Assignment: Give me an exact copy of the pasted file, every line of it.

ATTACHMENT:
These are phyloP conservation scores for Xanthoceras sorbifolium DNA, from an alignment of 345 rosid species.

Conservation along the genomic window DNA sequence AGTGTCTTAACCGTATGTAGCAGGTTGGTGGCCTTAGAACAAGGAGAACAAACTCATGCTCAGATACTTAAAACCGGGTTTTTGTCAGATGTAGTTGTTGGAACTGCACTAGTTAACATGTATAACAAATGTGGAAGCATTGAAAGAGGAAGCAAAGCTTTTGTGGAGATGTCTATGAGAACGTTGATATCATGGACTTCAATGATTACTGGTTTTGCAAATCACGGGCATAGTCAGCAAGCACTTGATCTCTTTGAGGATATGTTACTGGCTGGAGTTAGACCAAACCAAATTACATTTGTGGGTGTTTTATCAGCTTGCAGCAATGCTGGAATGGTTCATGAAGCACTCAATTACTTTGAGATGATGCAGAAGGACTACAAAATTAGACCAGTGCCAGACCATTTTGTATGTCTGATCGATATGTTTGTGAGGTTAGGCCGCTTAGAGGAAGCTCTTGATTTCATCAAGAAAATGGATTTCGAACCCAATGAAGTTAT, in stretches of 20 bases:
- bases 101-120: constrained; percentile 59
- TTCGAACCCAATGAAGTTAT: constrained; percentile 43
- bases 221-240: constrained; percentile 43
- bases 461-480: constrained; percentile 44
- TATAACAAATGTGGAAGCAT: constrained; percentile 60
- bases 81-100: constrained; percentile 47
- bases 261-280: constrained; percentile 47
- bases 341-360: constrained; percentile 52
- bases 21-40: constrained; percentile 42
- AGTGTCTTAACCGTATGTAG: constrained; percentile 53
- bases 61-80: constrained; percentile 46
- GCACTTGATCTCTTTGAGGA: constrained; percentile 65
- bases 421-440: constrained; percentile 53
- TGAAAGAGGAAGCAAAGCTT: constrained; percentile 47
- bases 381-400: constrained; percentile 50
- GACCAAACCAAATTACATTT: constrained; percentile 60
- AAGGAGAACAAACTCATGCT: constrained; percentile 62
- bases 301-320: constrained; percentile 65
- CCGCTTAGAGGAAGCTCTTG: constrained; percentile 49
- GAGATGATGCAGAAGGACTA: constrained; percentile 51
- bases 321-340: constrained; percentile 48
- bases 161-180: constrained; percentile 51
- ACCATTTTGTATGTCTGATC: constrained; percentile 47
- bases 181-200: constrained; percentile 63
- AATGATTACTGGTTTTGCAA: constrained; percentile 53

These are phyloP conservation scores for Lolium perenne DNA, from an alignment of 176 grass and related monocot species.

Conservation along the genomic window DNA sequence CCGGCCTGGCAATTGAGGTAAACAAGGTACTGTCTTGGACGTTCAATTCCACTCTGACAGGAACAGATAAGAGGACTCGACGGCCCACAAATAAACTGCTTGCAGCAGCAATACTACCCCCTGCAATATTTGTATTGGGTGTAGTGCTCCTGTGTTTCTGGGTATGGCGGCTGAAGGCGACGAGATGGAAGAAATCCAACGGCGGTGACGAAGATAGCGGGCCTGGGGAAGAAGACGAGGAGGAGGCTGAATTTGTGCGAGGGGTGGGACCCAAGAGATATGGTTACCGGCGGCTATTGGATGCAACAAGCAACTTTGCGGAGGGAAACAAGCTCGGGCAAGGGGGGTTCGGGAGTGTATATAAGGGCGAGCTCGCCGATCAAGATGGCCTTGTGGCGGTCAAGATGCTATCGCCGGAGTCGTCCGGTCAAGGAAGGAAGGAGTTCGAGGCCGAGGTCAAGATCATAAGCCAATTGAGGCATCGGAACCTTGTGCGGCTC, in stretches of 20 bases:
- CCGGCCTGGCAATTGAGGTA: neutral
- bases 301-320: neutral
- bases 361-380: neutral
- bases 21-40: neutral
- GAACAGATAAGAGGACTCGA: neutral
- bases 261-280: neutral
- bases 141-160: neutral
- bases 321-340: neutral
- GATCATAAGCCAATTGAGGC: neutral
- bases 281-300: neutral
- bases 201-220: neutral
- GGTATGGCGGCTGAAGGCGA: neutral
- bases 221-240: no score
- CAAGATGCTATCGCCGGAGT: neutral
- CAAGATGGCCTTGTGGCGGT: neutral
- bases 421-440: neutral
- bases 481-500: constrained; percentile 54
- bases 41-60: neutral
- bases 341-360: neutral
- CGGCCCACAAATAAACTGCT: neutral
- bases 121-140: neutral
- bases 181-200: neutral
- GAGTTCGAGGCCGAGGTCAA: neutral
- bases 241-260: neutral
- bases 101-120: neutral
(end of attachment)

These are phyloP conservation scores for Xanthoceras sorbifolium DNA, from an alignment of 345 rosid species.

Conservation along the genomic window DNA sequence AGTGTCTTAACCGTATGTAGCAGGTTGGTGGCCTTAGAACAAGGAGAACAAACTCATGCTCAGATACTTAAAACCGGGTTTTTGTCAGATGTAGTTGTTGGAACTGCACTAGTTAACATGTATAACAAATGTGGAAGCATTGAAAGAGGAAGCAAAGCTTTTGTGGAGATGTCTATGAGAACGTTGATATCATGGACTTCAATGATTACTGGTTTTGCAAATCACGGGCATAGTCAGCAAGCACTTGATCTCTTTGAGGATATGTTACTGGCTGGAGTTAGACCAAACCAAATTACATTTGTGGGTGTTTTATCAGCTTGCAGCAATGCTGGAATGGTTCATGAAGCACTCAATTACTTTGAGATGATGCAGAAGGACTACAAAATTAGACCAGTGCCAGACCATTTTGTATGTCTGATCGATATGTTTGTGAGGTTAGGCCGCTTAGAGGAAGCTCTTGATTTCATCAAGAAAATGGATTTCGAACCCAATGAAGTTAT, in stretches of 20 bases:
- bases 101-120: constrained; percentile 59
- TTCGAACCCAATGAAGTTAT: constrained; percentile 43
- bases 221-240: constrained; percentile 43
- bases 461-480: constrained; percentile 44
- TATAACAAATGTGGAAGCAT: constrained; percentile 60
- bases 81-100: constrained; percentile 47
- bases 261-280: constrained; percentile 47
- bases 341-360: constrained; percentile 52
- bases 21-40: constrained; percentile 42
- AGTGTCTTAACCGTATGTAG: constrained; percentile 53
- bases 61-80: constrained; percentile 46
- GCACTTGATCTCTTTGAGGA: constrained; percentile 65
- bases 421-440: constrained; percentile 53
- TGAAAGAGGAAGCAAAGCTT: constrained; percentile 47
- bases 381-400: constrained; percentile 50
- GACCAAACCAAATTACATTT: constrained; percentile 60
- AAGGAGAACAAACTCATGCT: constrained; percentile 62
- bases 301-320: constrained; percentile 65
- CCGCTTAGAGGAAGCTCTTG: constrained; percentile 49
- GAGATGATGCAGAAGGACTA: constrained; percentile 51
- bases 321-340: constrained; percentile 48
- bases 161-180: constrained; percentile 51
- ACCATTTTGTATGTCTGATC: constrained; percentile 47
- bases 181-200: constrained; percentile 63
- AATGATTACTGGTTTTGCAA: constrained; percentile 53

These are phyloP conservation scores for Lolium perenne DNA, from an alignment of 176 grass and related monocot species.

Conservation along the genomic window DNA sequence CCGGCCTGGCAATTGAGGTAAACAAGGTACTGTCTTGGACGTTCAATTCCACTCTGACAGGAACAGATAAGAGGACTCGACGGCCCACAAATAAACTGCTTGCAGCAGCAATACTACCCCCTGCAATATTTGTATTGGGTGTAGTGCTCCTGTGTTTCTGGGTATGGCGGCTGAAGGCGACGAGATGGAAGAAATCCAACGGCGGTGACGAAGATAGCGGGCCTGGGGAAGAAGACGAGGAGGAGGCTGAATTTGTGCGAGGGGTGGGACCCAAGAGATATGGTTACCGGCGGCTATTGGATGCAACAAGCAACTTTGCGGAGGGAAACAAGCTCGGGCAAGGGGGGTTCGGGAGTGTATATAAGGGCGAGCTCGCCGATCAAGATGGCCTTGTGGCGGTCAAGATGCTATCGCCGGAGTCGTCCGGTCAAGGAAGGAAGGAGTTCGAGGCCGAGGTCAAGATCATAAGCCAATTGAGGCATCGGAACCTTGTGCGGCTC, in stretches of 20 bases:
- CCGGCCTGGCAATTGAGGTA: neutral
- bases 301-320: neutral
- bases 361-380: neutral
- bases 21-40: neutral
- GAACAGATAAGAGGACTCGA: neutral
- bases 261-280: neutral
- bases 141-160: neutral
- bases 321-340: neutral
- GATCATAAGCCAATTGAGGC: neutral
- bases 281-300: neutral
- bases 201-220: neutral
- GGTATGGCGGCTGAAGGCGA: neutral
- bases 221-240: no score
- CAAGATGCTATCGCCGGAGT: neutral
- CAAGATGGCCTTGTGGCGGT: neutral
- bases 421-440: neutral
- bases 481-500: constrained; percentile 54
- bases 41-60: neutral
- bases 341-360: neutral
- CGGCCCACAAATAAACTGCT: neutral
- bases 121-140: neutral
- bases 181-200: neutral
- GAGTTCGAGGCCGAGGTCAA: neutral
- bases 241-260: neutral
- bases 101-120: neutral